|Type||Online newspaper, formerly also print|
|Owner(s)||Tiamti PLC (Russian: ООО Тиэмти) supported by Dutch foundation Stichting 2 Oktober|
|Cultural editor||Michele A. Berdy|
|Ceased publication||2017 (print)|
Moscow, Russia (prior to 2022)
|Sister newspapers||The St. Petersburg Times (1993–2014)|
The Moscow Times is an independent English-language and Russian-language online newspaper. It was in print in Russia from 1992 until 2017 and was distributed free of charge at places frequented by English-speaking tourists and expatriates such as hotels, cafés, embassies, and airlines, and also by subscription. The newspaper was popular among foreign citizens residing in Moscow and English-speaking Russians. In November 2015 the newspaper changed its design and type from daily to weekly (released every Thursday) and increased the number of pages to 24.
The newspaper became online-only in July 2017 and launched its Russian-language service in 2020. In 2022, its headquarters were relocated to Amsterdam in the Netherlands in response to restrictive media laws passed in Russia after the invasion of Ukraine. The website was later banned in Russia.
Some foreign correspondents started their careers at the paper, including Ellen Barry, who later became The New York Times Moscow bureau chief.
Derk Sauer, a Dutch publisher who came to Moscow in 1989, made plans to turn his small, twice-weekly paper called the Moscow Guardian into a world-class daily newspaper. Sauer brought in Meg Bortin as its first editor in May 1992, and the team used a room at the Radisson Slavyanskaya Hotel as its headquarters.
The Moscow Times was founded in 1992 by Sauer to reach US and European expats who had moved to Moscow after the fall of communism. He said: "It was a completely different time, there was no internet and there was a huge influx of Western expats who didn't speak Russian. At the time, they were the only ones with money in Moscow, so The Moscow Times was an interesting medium for advertisers".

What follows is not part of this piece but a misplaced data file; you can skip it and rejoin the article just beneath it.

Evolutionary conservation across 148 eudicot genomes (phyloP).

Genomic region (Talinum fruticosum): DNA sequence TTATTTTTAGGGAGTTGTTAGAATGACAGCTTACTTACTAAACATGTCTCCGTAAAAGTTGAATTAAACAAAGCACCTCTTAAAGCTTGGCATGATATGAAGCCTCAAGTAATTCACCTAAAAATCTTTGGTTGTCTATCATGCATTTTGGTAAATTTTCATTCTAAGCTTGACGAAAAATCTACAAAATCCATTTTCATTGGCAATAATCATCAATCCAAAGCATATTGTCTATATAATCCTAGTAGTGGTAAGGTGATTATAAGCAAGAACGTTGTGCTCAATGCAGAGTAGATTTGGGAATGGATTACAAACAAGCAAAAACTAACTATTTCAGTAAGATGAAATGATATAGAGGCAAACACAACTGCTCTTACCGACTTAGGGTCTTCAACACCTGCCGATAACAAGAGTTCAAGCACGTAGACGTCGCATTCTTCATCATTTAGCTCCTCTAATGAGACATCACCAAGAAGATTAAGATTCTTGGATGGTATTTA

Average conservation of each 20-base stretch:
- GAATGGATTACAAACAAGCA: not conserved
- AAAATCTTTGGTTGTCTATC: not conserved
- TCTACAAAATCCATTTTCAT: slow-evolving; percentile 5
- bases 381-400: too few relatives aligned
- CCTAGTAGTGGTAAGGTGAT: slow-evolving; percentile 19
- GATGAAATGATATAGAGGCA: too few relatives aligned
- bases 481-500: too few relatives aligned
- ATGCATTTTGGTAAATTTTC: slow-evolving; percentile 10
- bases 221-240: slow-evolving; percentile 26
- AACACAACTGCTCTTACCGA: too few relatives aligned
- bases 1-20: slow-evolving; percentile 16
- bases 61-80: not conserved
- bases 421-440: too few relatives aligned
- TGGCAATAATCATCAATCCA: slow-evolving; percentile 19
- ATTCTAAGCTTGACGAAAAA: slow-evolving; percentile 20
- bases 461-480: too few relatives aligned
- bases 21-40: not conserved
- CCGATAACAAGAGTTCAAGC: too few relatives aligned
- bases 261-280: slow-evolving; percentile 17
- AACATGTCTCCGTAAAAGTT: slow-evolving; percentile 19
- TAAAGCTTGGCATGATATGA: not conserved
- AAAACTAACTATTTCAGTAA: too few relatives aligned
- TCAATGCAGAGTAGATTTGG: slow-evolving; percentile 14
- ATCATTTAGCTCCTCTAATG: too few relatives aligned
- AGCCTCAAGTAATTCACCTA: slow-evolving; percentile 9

The first edition of The Moscow Times was published in March 1992. It was the first Western daily to be published in Russia, and quickly became "a primary source of news and opinion" quoted in both Russia and the West.
It "played an important role by giving space to Russian commentators". For example, in the fall of 1993, it was able to play a role in defeating the censors:
when anti-Yeltsin forces occupied the Russian Parliament and censorship was revived. Russian newspapers came out with large blank spaces on their front pages where articles critical of the authorities had been suppressed. The writers of those articles came to see us. Published the next day in English in The Moscow Times, their articles were quickly picked up and beamed back in Russian by the BBC and other foreign radios, defeating the censors.
From the mid-1990s until 2000, it was based in the old headquarters of Pravda. In 1997, the website moscowtimes.ru was registered.
In 2003–2004, the newspaper added Jobs & Careers and Real Estate appendices, and in 2005 the Moscow Guide appendix, featuring high culture. The annual Moscow Dining Guide was also launched in 2005.
Until 2005, the paper was owned by Independent Media, a Moscow-registered publishing house that also prints a Russian-language daily newspaper, Vedomosti, The St. Petersburg Times (The Moscow Times' counterpart in Saint Petersburg) and Russian-language versions of popular glossy magazines such as FHM, Men's Health and Cosmopolitan Russia. That year, Independent Media was acquired by the Finnish publishing group Sanoma at an enterprise value of €142 million.
In 2006, the paper began its alliance with the International Herald Tribune, while 2009 saw the launch of the themoscowtimes.com website. The first color issue was published in 2010.